PRACTICAL CHESS ENDGAME

*www.chessending.com*

07/03/2004

Editor: Brian Gosling

ALL RIGHTS RESERVED

Welcome to this active site. Each week I am going to present to you an endgame position for you to solve or to workout the best continuation. Computer analysis will also be considered. Some of these positions will come from actual historical games. Others will be composed endgame studies, but all the solutions will be relevant to the practical game. The new position will occur each SUNDAY and I will always be pleased to receive POSITIVE feedback about the positions and the analysis and I will try to acknowledge these where relevant.

Thanks to Antonio Senatore, Avi Woolf, Henryk Kalafut, Gerard O'Reilly, Valdir Uchoa Jr, Yuriy Steschenko and Rainer Staudte.
THIS WEEK

POSITION 324

Black to play and WIN

FORSYTH NOTATION

:8/7p/2pk2p1/pp4P1/3bP2P/1P1N1K2/P7/8 b - - 0 1:

> > Cumulative competition


LAST WEEK, POSITION 323

Richard Reti, (1889-1929).

Czechoslovakian Grandmaster, theoretician and endgame composer. A leading player in the 1920s. 1st at the great international tournament at Gothenburg in 1920. In 1924 at the New York tournament he achieved a great win over Capablanca, the first loss the World Champion had suffered in 8 years. In 1928 he obtained 1st's at Vienna and Giessen, and equal 1st at Brno, and 2nd at Dortmund. His last tournament was in January 1929 in Stockholm, Sweden. He came in 1st ahead of Lundin, Stoltz and Stahlberg. Reti is chiefly remembered for his contribution to the HYPERMODERN MOVEMENT and his book Modern Ideas in Chess (1923). It deals with the development and history of chess strategy up to the time of hypermodern play and has since become a classic. Reti regarded chess as an art and it is not surprising that he composed a number of chess endgame studies which are regarded as immortal works of art.

 

Reti, 1925

White to play and WIN

 

FORSYTH NOTATION

:8/8/2Q5/2K5/4N3/6p1/k5q1/8 w - - 0 1:

In many practical situations the extra piece is usually not enough to bring home the win unless the weaker  side's King can be driven into a mating net or the enemy Queen can be won by a tactical trick such as a fork or skewer. It is interesting to note how White drives the enemy King towards his Queen so that the weaker side will fall prey to a tactical shot. But on the way he has to avoid the many stalemate traps. The g-pawn could become very dangerous so White can waste no time in the attack.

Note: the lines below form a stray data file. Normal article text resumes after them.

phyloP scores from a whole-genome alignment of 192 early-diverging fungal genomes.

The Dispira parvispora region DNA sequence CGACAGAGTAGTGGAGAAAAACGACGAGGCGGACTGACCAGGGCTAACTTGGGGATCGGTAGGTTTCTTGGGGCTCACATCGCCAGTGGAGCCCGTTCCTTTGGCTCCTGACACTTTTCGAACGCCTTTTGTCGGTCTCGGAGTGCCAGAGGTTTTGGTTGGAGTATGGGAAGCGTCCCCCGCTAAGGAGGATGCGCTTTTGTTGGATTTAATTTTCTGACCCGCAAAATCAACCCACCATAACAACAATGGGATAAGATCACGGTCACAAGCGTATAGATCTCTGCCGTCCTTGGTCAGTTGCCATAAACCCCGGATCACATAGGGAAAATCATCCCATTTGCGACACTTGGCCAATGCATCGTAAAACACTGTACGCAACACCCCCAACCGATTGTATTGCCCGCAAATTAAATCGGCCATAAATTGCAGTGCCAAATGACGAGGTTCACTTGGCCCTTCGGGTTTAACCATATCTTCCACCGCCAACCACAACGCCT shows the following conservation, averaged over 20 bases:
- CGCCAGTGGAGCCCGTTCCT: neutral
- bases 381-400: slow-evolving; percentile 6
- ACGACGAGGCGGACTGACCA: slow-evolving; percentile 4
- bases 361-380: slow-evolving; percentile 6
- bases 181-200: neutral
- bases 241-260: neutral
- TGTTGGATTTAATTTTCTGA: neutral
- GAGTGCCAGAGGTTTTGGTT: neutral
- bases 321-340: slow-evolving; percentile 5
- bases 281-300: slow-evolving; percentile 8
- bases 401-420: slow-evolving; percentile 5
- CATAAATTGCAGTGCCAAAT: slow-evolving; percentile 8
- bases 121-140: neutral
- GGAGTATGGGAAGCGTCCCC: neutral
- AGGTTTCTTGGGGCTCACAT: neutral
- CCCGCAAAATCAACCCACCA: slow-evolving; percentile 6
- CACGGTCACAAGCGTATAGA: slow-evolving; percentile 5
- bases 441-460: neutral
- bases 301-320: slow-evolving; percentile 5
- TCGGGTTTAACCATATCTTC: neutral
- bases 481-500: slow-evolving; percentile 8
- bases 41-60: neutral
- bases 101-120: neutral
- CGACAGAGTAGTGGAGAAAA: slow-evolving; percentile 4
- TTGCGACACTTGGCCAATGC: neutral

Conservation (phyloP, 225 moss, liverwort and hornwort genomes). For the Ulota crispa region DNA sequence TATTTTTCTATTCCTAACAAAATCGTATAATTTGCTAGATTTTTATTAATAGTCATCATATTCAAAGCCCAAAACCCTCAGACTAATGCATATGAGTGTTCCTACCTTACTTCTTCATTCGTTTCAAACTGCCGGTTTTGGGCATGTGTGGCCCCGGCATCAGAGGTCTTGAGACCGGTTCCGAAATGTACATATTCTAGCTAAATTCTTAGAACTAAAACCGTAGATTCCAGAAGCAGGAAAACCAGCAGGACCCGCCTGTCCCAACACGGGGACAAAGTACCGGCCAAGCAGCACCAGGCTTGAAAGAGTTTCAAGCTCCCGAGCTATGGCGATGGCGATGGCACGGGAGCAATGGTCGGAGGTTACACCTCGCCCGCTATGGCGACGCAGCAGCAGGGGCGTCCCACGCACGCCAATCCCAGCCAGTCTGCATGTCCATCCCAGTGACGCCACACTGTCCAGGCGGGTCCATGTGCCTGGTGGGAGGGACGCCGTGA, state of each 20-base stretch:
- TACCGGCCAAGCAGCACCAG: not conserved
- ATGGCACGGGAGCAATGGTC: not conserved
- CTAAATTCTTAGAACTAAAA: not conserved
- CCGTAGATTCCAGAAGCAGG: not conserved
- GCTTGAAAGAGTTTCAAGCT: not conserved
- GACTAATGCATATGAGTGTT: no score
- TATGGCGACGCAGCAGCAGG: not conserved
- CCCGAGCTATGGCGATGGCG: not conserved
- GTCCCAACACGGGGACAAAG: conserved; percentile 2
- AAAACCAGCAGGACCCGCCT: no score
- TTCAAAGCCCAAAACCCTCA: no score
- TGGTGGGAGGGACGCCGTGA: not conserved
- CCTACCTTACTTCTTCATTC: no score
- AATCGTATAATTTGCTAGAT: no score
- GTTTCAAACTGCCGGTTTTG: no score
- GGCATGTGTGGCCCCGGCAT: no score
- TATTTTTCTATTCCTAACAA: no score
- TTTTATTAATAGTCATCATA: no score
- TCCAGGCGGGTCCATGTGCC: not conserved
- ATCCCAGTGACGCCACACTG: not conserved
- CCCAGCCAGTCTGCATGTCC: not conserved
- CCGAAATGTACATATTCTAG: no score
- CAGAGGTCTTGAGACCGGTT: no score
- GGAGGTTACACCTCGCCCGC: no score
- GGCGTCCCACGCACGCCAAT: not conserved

1.Nc3+ Ka1!

Black is eternally hopeful for a mistake but tiredness plays no part here which is not the case in many o-t-b endings.

2.Qa4+ ...

2.Qxg2?? stalemate;

2... Kb2

3.Qa2+ ...

3.Qb4+ Kc2 4.Ne4 Qg1+ 5.Kd5 Qe3 6.Qc4+ Kb2 7.Nc5 g2 8.Nd3+ Qxd3+ 9.Qxd3 g1Q=;

3... Kc1

4.Qb1+ ...

4.Qxg2?? stalemate;

4... Kd2

5.Qb2+ Ke1

6.Qc1+ ...

6.Qxg2?? stalemate;

6... Kf2

7.Nd1+! Kf3

7...Kg1? 8.Ne3+ winning the Queen;

7...Ke2 8.Qb2+ Kd3 9.Qb3+ Ke2 10.Qa2+ Kd3 leads to the main variation after Black's eleventh move.

8.Qc3+ Ke2

8...Kg4? loses to 9.Ne3+; 8...Ke4? 9.Qd4+ Kf5 10.Ne3+ +-;

8...Kf4? 9.Qf6+ Ke4 10.Qd4+! Kf3 11.Qd5+ winning the Queen safely;

9.Qb2+ Kd3!

White still cannot take the Queen.

9...Kf3? and the skewer 10.Qb7+ wins the Queen.

10.Qb3+ ...

The King is forced to return to the second rank.

10... Kd2

10...Ke4? loses to the skewer 11.Qd5+.

11.Qa2+! Kd3

Now we come to the point of the manoeuvres. The White Queen and Knight form a deadly battery and with a discovered attack along the second rank the enemy Queen will be won. This time there will be no stalemate defence.

12.Nb2+! Ke3

12...Kc3 13.Na4+ +-; 12...Ke2 13.Nc4+ +-;

13.Nc4+ Kf3

14.Ne5+WINS

The King is forced away from the Queen so that White can capture the Lady safely. A very memorable study.

 Gens Una Sumus


Rainer Staudte wins in February

> > Cumulative competition

There will be a special prize for the highest placed newcomer in 2004.


The winners of the 2003 cumulative competition:  

1st=

Antonio Senatore - Argentina,

Henryk Kalafut - USA,

Alexander Voyna

4th

Gerard O'Reilly - England

  COMPETITIONS for 2004

1. Cumulative 2004 This event will run from 4/1/2004 to 19/12/2004 with a recess in the Summer. Present rules apply but note the book prizes will go to those participants who climb the ladder the greatest number of times during the year. The relative position of the solver's name on the ladder will decide the allocation of prizes.
Pre 16/11/03 Archives

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29/02/04

Position 322

Olafsson

22/02/04

Position 321

Mattison

15/02/04

Position 320

Reshevsky

08/02/04

Position 319

K. A. L. Kubbel

01/02/04

Position 318

Gligoric

25/01/04

Position 317

Troitzky

18/01/04

Position 316

Szabo

11/01/04

Position 315

 V. & M. Platov

04/01/04

Position 314

Horwitz & Kling

21/12/03

Position 313

Botvinnik

14/12/03

Position 312

Lazard

07/12/03

Position 311

V. Petrov

30/11/03

Position 310

Koranyi

23/11/03

Position 309

Rosselli del Turco

16/11/03

Position 308

Blandford